My whole life, I have sought out great teams that have made me better; working with others towards something bigger than myself is the most intrinsically joyful experience.
My father was my champion; he encouraged me in all of my sporting events, helped me start and run a company, and taught me how to develop a curiosity for the world. He was a Wharton MBA, and the greatest friendships in his life developed there. He died in March of 2018.
Growing up, I wanted to be like my dad: an MBA. Upon graduating from the University of California in 2014 as an NCAA rowing champion, I looked into Cambridge as a potential place to pursue my rowing career while continuing my education. But that year, my father’s kidneys failed. I put my own journey on hold to join the fight for his life.
I pivoted to rugby as a less time intensive sport, where I could still compete at the highest level in the USA. I started a successful tutoring company, was the head coach of a master’s men’s rowing team, and spent time with my father, helping him navigate his lack of mobility as he led me through novel ways of problem solving and company building.
My dad was always a dominant, intelligent figure, but in his physical weakness, he became humble and loving. While bedridden, his power came from his curiosity and his empathetic listening. I had always admired and feared the CEO that ran his 9-person household like a Fortune 500 company, but I loved and fought for my dying dad.
After he passed away, I was lost. All I knew was failure and grief. But I continued to move through the pain as I had been trained to do. When the lactic acid eats away at your legs in rowing, when broad shoulders hit you in a rugby tackle, the only way out is to keep pushing forward.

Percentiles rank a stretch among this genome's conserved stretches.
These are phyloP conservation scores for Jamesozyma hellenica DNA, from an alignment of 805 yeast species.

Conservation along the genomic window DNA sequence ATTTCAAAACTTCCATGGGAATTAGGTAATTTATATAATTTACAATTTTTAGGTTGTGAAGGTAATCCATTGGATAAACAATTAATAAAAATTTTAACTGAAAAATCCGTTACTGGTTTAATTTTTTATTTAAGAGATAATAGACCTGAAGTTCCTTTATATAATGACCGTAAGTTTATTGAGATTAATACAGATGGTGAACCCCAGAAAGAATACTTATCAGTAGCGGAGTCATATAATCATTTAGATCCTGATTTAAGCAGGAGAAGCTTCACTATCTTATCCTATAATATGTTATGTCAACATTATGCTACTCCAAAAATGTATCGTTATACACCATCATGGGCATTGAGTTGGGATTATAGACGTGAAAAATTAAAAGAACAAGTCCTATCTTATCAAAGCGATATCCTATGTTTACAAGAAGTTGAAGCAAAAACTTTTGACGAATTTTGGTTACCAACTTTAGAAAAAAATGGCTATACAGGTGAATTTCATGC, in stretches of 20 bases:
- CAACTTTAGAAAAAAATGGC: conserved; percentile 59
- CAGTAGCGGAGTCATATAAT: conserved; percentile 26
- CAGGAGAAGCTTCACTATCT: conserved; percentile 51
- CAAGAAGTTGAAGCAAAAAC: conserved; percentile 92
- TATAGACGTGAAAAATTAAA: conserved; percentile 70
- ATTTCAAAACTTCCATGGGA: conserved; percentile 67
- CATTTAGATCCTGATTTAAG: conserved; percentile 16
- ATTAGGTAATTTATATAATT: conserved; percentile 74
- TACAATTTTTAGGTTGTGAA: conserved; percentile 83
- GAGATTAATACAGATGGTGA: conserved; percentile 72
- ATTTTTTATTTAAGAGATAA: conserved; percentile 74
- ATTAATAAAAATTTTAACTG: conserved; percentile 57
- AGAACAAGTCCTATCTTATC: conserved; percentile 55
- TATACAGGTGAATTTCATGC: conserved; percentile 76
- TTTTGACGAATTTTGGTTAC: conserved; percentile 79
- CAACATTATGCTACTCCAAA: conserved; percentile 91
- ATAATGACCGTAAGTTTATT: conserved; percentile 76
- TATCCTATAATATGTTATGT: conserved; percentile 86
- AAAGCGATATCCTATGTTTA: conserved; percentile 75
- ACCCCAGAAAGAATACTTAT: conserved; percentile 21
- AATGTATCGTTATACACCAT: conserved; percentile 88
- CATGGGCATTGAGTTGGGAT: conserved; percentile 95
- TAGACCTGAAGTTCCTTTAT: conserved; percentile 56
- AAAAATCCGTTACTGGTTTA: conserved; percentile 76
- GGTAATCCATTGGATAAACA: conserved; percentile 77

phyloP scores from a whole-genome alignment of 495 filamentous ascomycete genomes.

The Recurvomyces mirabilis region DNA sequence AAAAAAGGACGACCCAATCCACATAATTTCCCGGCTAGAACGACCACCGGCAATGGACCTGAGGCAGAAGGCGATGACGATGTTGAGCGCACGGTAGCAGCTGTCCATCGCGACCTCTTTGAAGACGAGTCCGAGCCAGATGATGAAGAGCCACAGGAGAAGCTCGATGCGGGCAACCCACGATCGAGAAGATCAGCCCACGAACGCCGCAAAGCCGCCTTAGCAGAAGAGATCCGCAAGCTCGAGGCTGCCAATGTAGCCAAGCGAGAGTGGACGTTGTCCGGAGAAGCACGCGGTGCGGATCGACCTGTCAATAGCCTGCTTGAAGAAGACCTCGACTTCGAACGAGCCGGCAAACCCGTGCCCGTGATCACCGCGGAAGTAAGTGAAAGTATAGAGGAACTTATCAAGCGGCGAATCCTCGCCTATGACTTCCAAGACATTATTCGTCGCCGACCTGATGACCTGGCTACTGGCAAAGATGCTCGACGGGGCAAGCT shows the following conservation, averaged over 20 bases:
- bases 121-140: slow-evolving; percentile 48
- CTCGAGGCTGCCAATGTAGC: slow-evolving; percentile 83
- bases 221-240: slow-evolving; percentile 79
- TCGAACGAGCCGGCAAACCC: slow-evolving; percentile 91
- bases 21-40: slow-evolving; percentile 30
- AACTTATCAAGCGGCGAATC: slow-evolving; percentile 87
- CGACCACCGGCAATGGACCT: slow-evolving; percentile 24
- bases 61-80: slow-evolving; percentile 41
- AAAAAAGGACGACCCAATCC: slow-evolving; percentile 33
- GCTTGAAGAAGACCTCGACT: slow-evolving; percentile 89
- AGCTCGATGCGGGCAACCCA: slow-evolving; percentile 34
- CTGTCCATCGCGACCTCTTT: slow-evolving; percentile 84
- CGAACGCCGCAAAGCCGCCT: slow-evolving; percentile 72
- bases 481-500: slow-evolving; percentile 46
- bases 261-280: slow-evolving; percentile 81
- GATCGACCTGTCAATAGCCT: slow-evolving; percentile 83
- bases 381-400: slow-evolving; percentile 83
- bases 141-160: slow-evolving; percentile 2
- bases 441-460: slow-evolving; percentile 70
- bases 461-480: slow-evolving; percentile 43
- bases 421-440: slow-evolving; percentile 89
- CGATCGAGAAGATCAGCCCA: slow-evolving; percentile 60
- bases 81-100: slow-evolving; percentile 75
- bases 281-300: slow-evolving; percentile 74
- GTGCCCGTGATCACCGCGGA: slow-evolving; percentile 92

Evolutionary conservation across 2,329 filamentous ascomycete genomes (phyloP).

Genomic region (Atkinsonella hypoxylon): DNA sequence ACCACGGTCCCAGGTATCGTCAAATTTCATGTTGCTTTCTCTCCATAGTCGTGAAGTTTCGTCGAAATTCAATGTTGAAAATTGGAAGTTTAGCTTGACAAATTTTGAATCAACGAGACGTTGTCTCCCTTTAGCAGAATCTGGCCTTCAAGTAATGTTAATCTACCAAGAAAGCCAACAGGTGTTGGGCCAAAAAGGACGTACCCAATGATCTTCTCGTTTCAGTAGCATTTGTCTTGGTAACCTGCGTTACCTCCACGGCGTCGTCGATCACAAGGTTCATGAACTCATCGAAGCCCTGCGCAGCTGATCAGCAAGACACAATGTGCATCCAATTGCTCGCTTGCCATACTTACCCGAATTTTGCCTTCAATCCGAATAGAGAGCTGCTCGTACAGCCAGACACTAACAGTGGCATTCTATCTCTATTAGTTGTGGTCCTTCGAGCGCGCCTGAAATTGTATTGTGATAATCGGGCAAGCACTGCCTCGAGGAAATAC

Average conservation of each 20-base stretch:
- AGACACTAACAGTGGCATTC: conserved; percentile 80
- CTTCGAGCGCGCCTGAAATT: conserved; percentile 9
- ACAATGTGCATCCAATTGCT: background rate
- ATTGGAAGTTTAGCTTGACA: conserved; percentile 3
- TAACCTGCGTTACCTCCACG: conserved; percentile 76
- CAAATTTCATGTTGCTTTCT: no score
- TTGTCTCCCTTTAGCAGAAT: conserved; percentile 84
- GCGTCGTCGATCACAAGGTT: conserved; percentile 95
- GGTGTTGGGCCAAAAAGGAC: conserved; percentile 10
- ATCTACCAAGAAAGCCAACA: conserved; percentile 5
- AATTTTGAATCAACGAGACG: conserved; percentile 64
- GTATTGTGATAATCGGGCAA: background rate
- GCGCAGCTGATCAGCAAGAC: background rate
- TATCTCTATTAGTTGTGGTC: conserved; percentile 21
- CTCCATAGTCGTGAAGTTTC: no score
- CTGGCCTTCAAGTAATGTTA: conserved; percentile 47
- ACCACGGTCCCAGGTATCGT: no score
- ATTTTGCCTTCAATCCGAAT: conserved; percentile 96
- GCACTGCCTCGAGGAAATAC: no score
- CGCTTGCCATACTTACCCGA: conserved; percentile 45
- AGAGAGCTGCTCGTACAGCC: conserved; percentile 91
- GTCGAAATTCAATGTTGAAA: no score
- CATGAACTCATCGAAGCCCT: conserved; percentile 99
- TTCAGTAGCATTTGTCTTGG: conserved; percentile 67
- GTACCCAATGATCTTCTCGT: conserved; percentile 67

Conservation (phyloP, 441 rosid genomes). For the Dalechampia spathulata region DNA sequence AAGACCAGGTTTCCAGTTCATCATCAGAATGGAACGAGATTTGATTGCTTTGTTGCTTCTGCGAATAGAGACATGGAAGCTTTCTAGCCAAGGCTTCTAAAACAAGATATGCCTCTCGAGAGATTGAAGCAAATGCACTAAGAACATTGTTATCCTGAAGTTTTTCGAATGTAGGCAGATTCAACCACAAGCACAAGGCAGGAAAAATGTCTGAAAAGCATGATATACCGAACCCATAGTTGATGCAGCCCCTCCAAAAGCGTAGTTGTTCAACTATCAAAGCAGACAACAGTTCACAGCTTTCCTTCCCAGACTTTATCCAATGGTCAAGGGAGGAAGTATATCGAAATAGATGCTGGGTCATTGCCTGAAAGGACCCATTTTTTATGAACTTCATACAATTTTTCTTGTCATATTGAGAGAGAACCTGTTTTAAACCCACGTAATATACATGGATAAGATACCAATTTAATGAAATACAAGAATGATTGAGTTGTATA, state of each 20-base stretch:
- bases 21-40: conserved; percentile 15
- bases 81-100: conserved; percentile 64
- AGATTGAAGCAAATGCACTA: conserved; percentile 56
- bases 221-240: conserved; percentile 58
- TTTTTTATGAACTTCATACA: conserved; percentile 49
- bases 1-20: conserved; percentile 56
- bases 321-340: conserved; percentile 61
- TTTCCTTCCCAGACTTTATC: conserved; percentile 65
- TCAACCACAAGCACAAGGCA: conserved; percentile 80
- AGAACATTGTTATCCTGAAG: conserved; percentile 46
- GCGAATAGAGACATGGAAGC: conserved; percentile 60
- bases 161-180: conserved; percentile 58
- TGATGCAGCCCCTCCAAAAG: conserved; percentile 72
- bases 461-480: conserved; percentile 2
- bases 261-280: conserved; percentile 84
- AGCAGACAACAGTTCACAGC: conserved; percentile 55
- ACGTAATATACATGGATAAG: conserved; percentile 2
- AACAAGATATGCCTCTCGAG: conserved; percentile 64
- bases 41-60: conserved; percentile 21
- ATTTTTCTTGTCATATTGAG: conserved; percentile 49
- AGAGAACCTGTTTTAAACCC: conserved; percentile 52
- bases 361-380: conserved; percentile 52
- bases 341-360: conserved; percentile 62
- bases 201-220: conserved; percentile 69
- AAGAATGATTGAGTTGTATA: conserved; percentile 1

My dad’s best friend from Wharton and my godfather, Jay Mancini, guided me through. He helped me find business opportunities where I could grow – where I could find my dad in a beautifully arrayed excel spreadsheet or the calm boldness of raising capital.
I knew I would never feel ready to leave my family, my businesses, my teammates, my clients, and my athletes. But growth only truly happens at the edge of discomfort.
I filled out one MBA application: Cambridge Judge.
My mom provided loving support as my siblings proofread my essays. My journey was a team effort, so my acceptance was a family victory.
I missed my dad holding my shoulder, looking me in the eye, and saying, ‘you did good, Mooey,’ but my godfather’s ecstatic whoops when I told him I was going to Cambridge filled my soul. My dad’s spirit was alive in his business school friends. Lady Anne Judge, another Wharton grad and friend of my father, became my mentor and connection to family in the UK, so I was less scared about moving to the other side of the world.
Then I met my Cambridge cohort and varsity rugby team. And I knew I was home.
My Cambridge MBA cohort has shown me the infinite potential for growth, love, and goodness: Nicole’s uncompromising care, Arjan’s creative attentions, Tommy J’s magical storytelling, Hanna’s sweet staunchness, Manideep’s tender courage, Mira’s gathering glow, and Aniket’s calm leadership. In the Cambridge community I found Arta’s fierce entrepreneurial passion, Anna’s cool intensity, and Jack’s quick wit. Every person I have met through Cambridge demonstrates layers of complexities representing a multitude of cultures and beliefs.
Together, we are emerging into the world shaped by the best in each other. I became the warrior my dad always believed me to be – not by stiff-arming girls and scoring tries – but by sharing my own gifts, giving love, and recognising the greatness in people around me.
Stepping into the Leicester Stadium for my Varsity Rugby match in June of this year, I heard the cheers from more than 50 of my MBA classmates that came to support me. As they chanted my name, I felt my dad’s love and strength pulse through me.
Even before the match ended, I knew I had already won.